House got a deal the three-year, minimum deal that he was originally offered by Houston and the Rockets got a decent, versatile wing on the cheap. It'll be interesting to see if House can get back the starting spot he had before being forced to return to the G League in January. However, either way, wings are hard to come by and Houston found a lot of success last season with House. This deal is pretty favorable to both parties.

Rockets re-sign Austin Rivers for two-year, $4.3 million deal

Most people you'd ask thought the Rockets would get out-priced on Rivers' services unless they broke open their taxpayer mid-level exception ($5.8 million annually). So the fact that Houston got Rivers to return on this bargain deal was somewhat of a shock to say the least. Rivers' gave Houston quality playing time last season for Houston behind Harden, Paul, and Gordon and defensively, could hold his own pretty well against quicker guards.

For the price Houston paid, Rivers' is a good depth piece that has gained the trust of Mike D'Antoni and the rest of the roster.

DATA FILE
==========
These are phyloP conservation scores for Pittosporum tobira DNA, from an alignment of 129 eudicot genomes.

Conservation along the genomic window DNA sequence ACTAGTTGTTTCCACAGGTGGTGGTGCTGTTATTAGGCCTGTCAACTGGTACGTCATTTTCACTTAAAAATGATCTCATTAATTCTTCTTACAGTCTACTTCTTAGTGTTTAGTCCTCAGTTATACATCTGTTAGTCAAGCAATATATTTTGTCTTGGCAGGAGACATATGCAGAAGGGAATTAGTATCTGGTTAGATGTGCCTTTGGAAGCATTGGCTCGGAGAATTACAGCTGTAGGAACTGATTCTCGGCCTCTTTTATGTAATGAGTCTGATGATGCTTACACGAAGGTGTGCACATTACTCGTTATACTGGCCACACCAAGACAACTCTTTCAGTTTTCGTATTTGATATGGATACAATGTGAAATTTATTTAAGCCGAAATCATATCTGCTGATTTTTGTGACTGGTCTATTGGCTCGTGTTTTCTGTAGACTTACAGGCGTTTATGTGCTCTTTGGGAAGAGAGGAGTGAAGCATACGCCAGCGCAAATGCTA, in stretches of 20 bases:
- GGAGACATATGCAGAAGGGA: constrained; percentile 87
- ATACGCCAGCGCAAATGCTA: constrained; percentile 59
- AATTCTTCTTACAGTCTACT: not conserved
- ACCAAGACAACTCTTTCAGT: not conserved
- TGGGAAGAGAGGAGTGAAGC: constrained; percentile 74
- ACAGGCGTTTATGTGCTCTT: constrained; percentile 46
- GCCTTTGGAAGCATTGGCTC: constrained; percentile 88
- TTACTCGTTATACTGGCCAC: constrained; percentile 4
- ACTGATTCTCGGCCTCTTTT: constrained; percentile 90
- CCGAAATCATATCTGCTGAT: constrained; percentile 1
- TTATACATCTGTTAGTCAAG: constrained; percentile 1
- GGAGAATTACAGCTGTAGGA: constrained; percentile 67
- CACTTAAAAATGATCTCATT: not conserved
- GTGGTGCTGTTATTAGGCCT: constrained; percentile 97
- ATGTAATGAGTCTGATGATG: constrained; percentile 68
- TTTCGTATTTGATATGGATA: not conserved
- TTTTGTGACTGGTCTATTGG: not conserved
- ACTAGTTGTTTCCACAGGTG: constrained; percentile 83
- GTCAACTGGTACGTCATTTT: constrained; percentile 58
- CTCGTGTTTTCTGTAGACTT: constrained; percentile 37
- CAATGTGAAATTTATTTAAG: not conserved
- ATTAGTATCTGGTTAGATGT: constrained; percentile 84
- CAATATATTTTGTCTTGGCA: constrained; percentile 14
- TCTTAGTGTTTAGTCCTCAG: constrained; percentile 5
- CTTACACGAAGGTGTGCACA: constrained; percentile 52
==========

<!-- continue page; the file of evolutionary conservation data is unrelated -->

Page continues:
Rockets re-sign Gerald Green for one-year, $2.6 million

While not the most exciting move in the world, bringing Green back for his veteran's minimum deal is perfectly fine. The Rockets have leaned on Green a lot over the past couple seasons when they've lacked depth and he's been serviceable. He's not exactly someone you'd want to depend on every night for 25 or more minutes a game, but if he's your 9th or 10th man, he can provide 15 decent minutes a night. For a team lacking wing-depth, Green is a nice stop-gap option until the Rockets can find someone better.

Grade: B

If the central question of Houston's offseason is "Did the Rockets get better?" Then I don't really know what to tell you. They could have. The only thing we know for certain is that they certainly didn't get worse and that counts for something. The Rockets had a much better summer this year than they did last year and it's funny how different their approaches to each were.

Outside of trading for Russell Westbrook, the Rockets opted to be much more measured than they did last summer. Last summer, Houston took bets on Carmelo Anthony, Brandon Knight, Marquese Chriss, Michael Carter-Williams, and James Ennis. Nearly all of those bets failed and the front office had to scramble to find rotation caliber players mid-season. This summer, Houston went with re-signing proven in-house products.

There are still a lot of questions raised by the Westbrook addition and holes still left on the roster (notably backup power forward). However, it seems Houston is opting to be patient to see what opens up mid-season on the buyout market as they did last season. How these questions gets resolved will be fascinating moving forward.